# Voltage across resistors in series and parallel

• TrolliOlli
In summary, the conversation discusses the concept of voltage and resistance in a circuit. The main question is why the voltage across bulb B is the same as the voltage across the 10 ohm resistor, even though their resistances may be different. The answer is that in parallel circuits, the voltage remains the same while the current may differ. This concept also applies to series circuits, where the current is the same while the voltage may differ.

#### TrolliOlli

So I must be missing some crucial knowledge in my knowledge of electrostatics because I simply don't understand how this works. I'm given a circuit like this:

[PLAIN]http://img3.imageshack.us/img3/8730/circuiti.png [Broken]

and I find out the voltage across bulb B is the same as that across the 10 ohm resistor.

I was under the impression that, since we know V = IR and we know the current across B is the same as the current across the 10 ohm resistor the Voltage would be different assuming B has a resistance other than 10 ohms. What am I missing here?

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The voltage is the same, not necessarily the current. Branches in parallel have the same voltage.

Doc Al said:
The voltage is the same, not necessarily the current. Branches in parallel have the same voltage.

Would that also apply to two resistors in series? If I simply had a battery with two resistors in series would their voltage be equal regardless of whether or not their resistors were equal?

TrolliOlli said:
Would that also apply to two resistors in series? If I simply had a battery with two resistors in series would their voltage be equal regardless of whether or not their resistors were equal?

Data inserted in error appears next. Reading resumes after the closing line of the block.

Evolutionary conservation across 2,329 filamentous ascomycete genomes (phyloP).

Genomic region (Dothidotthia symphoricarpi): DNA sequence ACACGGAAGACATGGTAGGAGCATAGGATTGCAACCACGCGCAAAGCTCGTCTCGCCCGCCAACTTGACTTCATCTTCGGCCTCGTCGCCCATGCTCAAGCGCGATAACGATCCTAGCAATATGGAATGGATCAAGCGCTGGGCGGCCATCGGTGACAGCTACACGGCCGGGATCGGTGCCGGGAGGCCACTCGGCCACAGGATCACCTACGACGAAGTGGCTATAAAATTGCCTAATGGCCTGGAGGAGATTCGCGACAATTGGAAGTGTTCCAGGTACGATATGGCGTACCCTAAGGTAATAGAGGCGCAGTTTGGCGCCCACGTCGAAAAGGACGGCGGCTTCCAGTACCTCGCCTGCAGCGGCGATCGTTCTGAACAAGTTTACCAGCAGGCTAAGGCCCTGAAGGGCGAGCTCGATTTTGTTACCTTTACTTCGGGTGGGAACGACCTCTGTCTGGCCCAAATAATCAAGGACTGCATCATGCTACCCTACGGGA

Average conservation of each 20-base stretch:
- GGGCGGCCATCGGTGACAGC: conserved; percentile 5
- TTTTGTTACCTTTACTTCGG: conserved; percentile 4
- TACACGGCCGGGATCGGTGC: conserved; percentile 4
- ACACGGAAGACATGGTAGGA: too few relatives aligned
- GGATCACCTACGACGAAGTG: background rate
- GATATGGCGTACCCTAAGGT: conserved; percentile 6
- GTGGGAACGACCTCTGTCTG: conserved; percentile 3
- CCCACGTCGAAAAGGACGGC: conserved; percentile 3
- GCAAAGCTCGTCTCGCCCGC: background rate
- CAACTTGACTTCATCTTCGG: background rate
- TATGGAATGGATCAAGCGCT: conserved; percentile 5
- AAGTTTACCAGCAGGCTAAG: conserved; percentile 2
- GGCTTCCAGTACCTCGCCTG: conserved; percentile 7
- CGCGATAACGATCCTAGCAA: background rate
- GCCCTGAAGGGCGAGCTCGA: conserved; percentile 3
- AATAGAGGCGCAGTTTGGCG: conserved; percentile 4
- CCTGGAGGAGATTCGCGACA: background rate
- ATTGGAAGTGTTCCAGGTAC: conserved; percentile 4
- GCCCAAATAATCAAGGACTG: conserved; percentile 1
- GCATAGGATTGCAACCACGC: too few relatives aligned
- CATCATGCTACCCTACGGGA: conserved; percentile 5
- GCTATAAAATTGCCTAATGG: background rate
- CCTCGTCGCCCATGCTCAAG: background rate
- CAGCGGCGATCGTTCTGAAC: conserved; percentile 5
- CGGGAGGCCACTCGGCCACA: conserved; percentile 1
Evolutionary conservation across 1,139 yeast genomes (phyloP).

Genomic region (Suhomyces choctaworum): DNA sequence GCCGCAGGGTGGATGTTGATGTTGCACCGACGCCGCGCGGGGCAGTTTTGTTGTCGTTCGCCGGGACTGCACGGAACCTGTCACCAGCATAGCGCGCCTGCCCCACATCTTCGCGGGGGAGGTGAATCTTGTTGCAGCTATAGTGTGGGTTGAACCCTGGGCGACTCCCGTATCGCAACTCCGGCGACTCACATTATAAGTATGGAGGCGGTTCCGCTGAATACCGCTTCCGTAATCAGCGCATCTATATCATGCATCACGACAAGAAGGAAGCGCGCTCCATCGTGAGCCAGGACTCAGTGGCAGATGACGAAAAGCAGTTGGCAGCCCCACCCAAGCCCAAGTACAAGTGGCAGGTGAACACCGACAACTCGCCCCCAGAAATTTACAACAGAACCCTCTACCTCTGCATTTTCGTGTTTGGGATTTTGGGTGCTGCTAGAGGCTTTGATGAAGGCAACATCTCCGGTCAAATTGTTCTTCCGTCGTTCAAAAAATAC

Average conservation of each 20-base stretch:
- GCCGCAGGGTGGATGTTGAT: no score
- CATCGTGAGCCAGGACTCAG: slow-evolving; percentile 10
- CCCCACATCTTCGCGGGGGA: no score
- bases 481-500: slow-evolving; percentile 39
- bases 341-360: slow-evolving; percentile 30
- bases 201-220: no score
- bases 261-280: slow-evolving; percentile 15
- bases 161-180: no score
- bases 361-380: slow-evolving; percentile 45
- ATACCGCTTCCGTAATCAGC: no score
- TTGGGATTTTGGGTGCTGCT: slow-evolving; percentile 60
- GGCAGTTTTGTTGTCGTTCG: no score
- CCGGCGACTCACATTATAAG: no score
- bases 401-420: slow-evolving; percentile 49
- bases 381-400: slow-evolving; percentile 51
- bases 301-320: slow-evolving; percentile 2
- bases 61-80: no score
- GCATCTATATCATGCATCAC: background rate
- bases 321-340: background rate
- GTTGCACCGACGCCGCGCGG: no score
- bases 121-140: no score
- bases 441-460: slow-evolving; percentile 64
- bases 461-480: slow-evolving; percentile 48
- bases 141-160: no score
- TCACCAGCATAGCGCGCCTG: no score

Things in parallel have the same voltage; things in series have the same current.

## 1. What is the difference between voltage across resistors in series and parallel?

In a series circuit, the voltage across each resistor is equal to the total voltage of the circuit. This means that the voltage is divided among the resistors, resulting in a lower overall voltage across each individual resistor. In a parallel circuit, the voltage across each resistor is the same as the total voltage of the circuit. This is because the current has multiple paths to flow through, resulting in each resistor receiving the full voltage.

## 2. How do I calculate the voltage across resistors in a series circuit?

To calculate the voltage across each resistor in a series circuit, you can use Ohm's Law, which states that V = IR (voltage = current x resistance). First, calculate the total resistance by adding up the individual resistances in the circuit. Then, use the total resistance and the current in the circuit to calculate the voltage across each resistor.

## 3. How do I calculate the voltage across resistors in a parallel circuit?

To calculate the voltage across each resistor in a parallel circuit, you can use Ohm's Law, which states that V = IR (voltage = current x resistance). In a parallel circuit, the current is split among the different paths, so you will need to calculate the total current flowing through the circuit. Then, use this total current and the resistance of each individual resistor to calculate the voltage across each resistor.

## 4. What happens to the voltage across resistors in a series circuit when one resistor fails?

In a series circuit, the failure of one resistor will result in the entire circuit failing. This is because the circuit is broken, and no current can flow through. Therefore, the voltage across all resistors in the circuit will be zero.

## 5. Can the voltage across resistors in a parallel circuit be higher than the total voltage of the circuit?

No, the voltage across resistors in a parallel circuit cannot be higher than the total voltage of the circuit. This is because the voltage is divided among the different paths, and the total voltage is used up by all the resistors in the circuit. However, the individual voltages across each resistor may be different, depending on their resistances.